To apply the checkpoint via the PowerShell command-line interface (CLI), run the following command: Restore-VMCheckpoint -Name <checkpoint name> -VMName <VMName> -Confirm:$false.

How to delete checkpoints

In Hyper-V, checkpoints are stored as .avhdx files in the same location as the .vhdx files of the VM. As a result of deleting checkpoints, the .avhdx and .vhdx files are merged so as to save space and ensure that no critical data is lost. After that, the checkpoint's .avhdx file is completely deleted from the file system.

To delete checkpoints using Hyper-V Manager, do the following:

  1. After opening Hyper-V Manager, select the required VM.
  2. In the Checkpoints section below, right-click the checkpoint that you want to delete. The drop-down menu will appear with a number of options. Click Delete Checkpoint.

If you want to delete a checkpoint tree containing the primary checkpoint and all subsequent checkpoints, right-click the earliest checkpoint that you want to delete and click Delete Checkpoint Subtree.

Deleting Checkpoints

How to enable or disable checkpoints

Using Hyper-V Manager, you can manually set up whether you want checkpoints to be taken off this VM or not. For this purpose, do the following:

  1. Open Hyper-V Manager, right-click the name of the needed VM, and click Settings.
  2. In the Management section, find the Checkpoints option and select it.
  3. In the right pane, you will see the Enable Checkpoints checkbox. You can either select or deselect it in order to enable or disable checkpoints.

Enabling or disabling checkpoints

4. Click Apply.

How to set up a checkpoint location

Hyper-V allows you to configure where the checkpoint configuration and checkpoint saved state files will be stored. To set up a checkpoint location, follow the steps below:

  1. Open Hyper-V Manager, right-click the name of the required VM, and click Settings.
  2. In the Management section, find the Checkpoints option and select it.
  3. In the right pane, find the Checkpoint File Location section and click Browse, or manually enter the path to the folder where the checkpoint files will be stored.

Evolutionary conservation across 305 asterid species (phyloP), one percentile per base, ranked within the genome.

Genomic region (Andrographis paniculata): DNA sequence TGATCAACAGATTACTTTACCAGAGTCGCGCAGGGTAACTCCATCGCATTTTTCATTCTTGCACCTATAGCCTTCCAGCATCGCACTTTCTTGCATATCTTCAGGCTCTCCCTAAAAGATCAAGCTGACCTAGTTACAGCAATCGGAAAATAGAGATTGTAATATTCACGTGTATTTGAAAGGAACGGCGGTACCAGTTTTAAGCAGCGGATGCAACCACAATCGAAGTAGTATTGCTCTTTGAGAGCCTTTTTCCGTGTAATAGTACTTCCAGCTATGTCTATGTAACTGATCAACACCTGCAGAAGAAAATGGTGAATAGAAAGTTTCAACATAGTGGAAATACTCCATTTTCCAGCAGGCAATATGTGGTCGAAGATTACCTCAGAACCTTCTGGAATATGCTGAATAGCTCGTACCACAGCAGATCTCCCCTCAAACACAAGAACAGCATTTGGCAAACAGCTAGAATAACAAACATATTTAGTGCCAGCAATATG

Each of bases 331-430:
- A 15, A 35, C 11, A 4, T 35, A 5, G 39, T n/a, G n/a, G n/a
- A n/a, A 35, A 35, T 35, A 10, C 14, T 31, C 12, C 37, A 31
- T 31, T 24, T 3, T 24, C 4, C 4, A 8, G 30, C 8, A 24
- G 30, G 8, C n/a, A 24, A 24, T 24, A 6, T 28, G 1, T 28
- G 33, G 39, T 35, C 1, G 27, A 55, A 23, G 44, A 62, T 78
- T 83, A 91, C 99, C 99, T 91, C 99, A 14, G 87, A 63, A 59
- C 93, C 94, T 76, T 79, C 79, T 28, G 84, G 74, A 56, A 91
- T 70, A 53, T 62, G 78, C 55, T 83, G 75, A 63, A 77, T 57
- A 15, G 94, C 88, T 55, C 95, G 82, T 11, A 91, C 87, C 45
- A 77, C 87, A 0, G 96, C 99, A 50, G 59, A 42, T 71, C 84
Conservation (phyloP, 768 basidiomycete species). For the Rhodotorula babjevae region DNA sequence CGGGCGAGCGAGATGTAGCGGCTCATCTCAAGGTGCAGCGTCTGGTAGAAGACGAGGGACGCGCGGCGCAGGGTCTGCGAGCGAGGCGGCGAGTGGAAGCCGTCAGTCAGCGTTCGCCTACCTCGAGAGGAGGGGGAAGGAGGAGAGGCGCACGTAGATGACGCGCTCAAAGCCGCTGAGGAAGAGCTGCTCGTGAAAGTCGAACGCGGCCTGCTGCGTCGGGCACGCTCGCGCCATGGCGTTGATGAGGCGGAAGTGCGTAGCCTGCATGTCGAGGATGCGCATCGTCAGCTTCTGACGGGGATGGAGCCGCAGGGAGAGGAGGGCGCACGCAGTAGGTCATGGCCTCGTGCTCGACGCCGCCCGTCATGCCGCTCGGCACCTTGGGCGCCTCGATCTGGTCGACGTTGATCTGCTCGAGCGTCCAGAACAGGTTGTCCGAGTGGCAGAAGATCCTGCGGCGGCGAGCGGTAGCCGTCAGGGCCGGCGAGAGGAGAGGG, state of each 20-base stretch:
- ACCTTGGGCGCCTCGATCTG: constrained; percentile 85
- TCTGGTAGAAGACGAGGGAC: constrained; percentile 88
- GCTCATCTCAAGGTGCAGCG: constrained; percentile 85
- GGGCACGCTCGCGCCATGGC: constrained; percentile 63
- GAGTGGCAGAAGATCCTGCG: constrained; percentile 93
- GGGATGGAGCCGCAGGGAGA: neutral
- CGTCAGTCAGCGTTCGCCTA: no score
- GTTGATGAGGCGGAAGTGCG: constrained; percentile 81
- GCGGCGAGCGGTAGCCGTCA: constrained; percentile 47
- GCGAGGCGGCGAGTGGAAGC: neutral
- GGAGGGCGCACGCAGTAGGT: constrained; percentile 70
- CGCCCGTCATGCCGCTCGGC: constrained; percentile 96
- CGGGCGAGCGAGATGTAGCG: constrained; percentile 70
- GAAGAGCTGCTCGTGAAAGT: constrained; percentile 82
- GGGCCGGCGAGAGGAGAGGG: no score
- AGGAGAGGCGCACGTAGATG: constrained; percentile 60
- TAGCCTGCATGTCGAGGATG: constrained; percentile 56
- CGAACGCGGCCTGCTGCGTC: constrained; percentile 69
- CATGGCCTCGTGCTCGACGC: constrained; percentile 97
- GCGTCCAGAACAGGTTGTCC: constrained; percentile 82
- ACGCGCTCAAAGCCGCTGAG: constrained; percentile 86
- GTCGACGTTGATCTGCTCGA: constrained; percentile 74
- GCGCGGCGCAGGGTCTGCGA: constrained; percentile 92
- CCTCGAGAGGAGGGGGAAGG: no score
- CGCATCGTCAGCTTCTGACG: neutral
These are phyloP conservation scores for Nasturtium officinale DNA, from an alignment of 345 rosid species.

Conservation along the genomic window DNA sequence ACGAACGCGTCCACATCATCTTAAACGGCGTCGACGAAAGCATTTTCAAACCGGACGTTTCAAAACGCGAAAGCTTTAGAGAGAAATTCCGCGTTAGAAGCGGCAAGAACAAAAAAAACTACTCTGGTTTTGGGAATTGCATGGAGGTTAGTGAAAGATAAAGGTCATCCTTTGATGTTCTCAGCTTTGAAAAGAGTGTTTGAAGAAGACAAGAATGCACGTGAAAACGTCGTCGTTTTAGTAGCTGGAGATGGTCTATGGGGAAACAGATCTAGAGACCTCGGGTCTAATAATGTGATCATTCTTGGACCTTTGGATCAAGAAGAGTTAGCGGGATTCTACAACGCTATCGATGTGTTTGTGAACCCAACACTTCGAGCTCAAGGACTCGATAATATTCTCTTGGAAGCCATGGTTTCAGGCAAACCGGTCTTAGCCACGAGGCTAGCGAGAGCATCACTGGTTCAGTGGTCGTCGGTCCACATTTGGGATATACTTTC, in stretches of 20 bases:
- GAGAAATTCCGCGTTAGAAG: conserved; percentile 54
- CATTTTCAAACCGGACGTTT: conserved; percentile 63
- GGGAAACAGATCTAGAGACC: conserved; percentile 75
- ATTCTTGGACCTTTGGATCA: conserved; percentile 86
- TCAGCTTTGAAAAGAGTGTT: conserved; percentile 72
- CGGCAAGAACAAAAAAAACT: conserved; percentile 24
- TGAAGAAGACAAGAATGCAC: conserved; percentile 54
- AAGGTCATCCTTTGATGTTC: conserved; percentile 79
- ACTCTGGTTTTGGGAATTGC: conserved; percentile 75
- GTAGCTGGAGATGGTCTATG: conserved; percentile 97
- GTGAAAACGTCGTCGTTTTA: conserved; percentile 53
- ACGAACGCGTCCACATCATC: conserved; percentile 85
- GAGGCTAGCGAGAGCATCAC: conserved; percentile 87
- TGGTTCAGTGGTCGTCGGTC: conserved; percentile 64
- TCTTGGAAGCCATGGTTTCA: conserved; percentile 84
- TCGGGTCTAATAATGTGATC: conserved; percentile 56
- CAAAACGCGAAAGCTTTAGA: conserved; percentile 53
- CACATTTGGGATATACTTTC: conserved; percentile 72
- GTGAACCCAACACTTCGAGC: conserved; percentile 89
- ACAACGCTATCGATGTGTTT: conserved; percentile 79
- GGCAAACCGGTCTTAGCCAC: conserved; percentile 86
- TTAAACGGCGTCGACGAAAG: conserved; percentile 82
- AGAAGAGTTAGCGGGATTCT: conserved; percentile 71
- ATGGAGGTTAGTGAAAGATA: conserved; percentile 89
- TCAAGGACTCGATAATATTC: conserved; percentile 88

Configuring checkpoint location

4. Click Apply.

How to rename checkpoints

The standard checkpoint name includes the name of the VM, the date, and the time when the checkpoint was created (e.g. Virtual Machine – (1/5/2019 – 8:17:35 AM)). To make it more distinguishable, you can rename the selected checkpoint using either Hyper-V Manager or PowerShell.

Using Hyper-V Manager

  1. Open Hyper-V Manager and select the required VM.
  2. Right-click the needed checkpoint and select the Rename option, which appears in the drop-down menu.

Renaming checkpoints

3. Type in the new checkpoint name and click ENTER.

Using PowerShell

To rename the checkpoint in the PowerShell CLI, run the following command: Rename-VMCheckpoint -VMName <virtual machine name> -Name <checkpoint name> -NewName <new checkpoint name>.

Hyper-V Backup Best Practices with NAKIVO Backup & Replication

Even though Hyper-V checkpoints are used for saving the VM state at a particular point in time, they still do not provide the same level of data protection as backups. Checkpoints can pile up with time and lead to storage overhead. Checkpoints are stored in the production datastore, meaning that if the datastore gets damaged, checkpoints will be lost as well. Moreover, checkpoints can also negatively affect server performance due to increased I/O demands of having multiple checkpoints. Therefore, checkpoints can’t really be considered a reliable means of data protection and recovery.

To ensure that your data is securely protected, consider installing NAKIVO Backup & Replication, which is an efficient as well as reliable data protection solution. The product allows you to run Hyper-V backup, requiring minimal input on your part.

The following excerpt will describe the best approaches to backing up Hyper-V with NAKIVO Backup & Replication.

Create backup copies

NAKIVO Backup & Replication can be easily integrated with Hyper-V environments of any complexity, thus ensuring native Hyper-V backup. With the use of Microsoft’s Volume Shadow Copy Service (VSS), the product can create application-aware backups for Microsoft Exchange, Active Directory, SQL, and other applications. Moreover, Hyper-V backups are agentless, meaning that you can back up live VMs without disrupting your production environment.

However, Hyper-V backups can get accidentally lost or damaged, leaving no hope for recovery. To deal with such issues, NAKIVO Backup & Replication provides the opportunity of creating backup copies. Backup copy jobs can create copies of backups and send them from one backup repository to another, without involving source VMs. You can create multiple backup copies of a single backup and send them for storage to one or multiple locations.

Enable Resilient Change Tracking

To perform backup jobs in Hyper-V environments as fast as possible, NAKIVO Backup & Replication applies Hyper-V’s native Resilient Change Tracking (RCT) technology. Backup jobs in NAKIVO Backup & Replication are forever-incremental, meaning that only the initial backup is full, whereas all subsequent backups are incremental. RCT identifies the VM data that has changed since the previous backup and stores only unique data blocks to your backup repository. This allows you to increase the speed of backup jobs and optimize the use of storage space.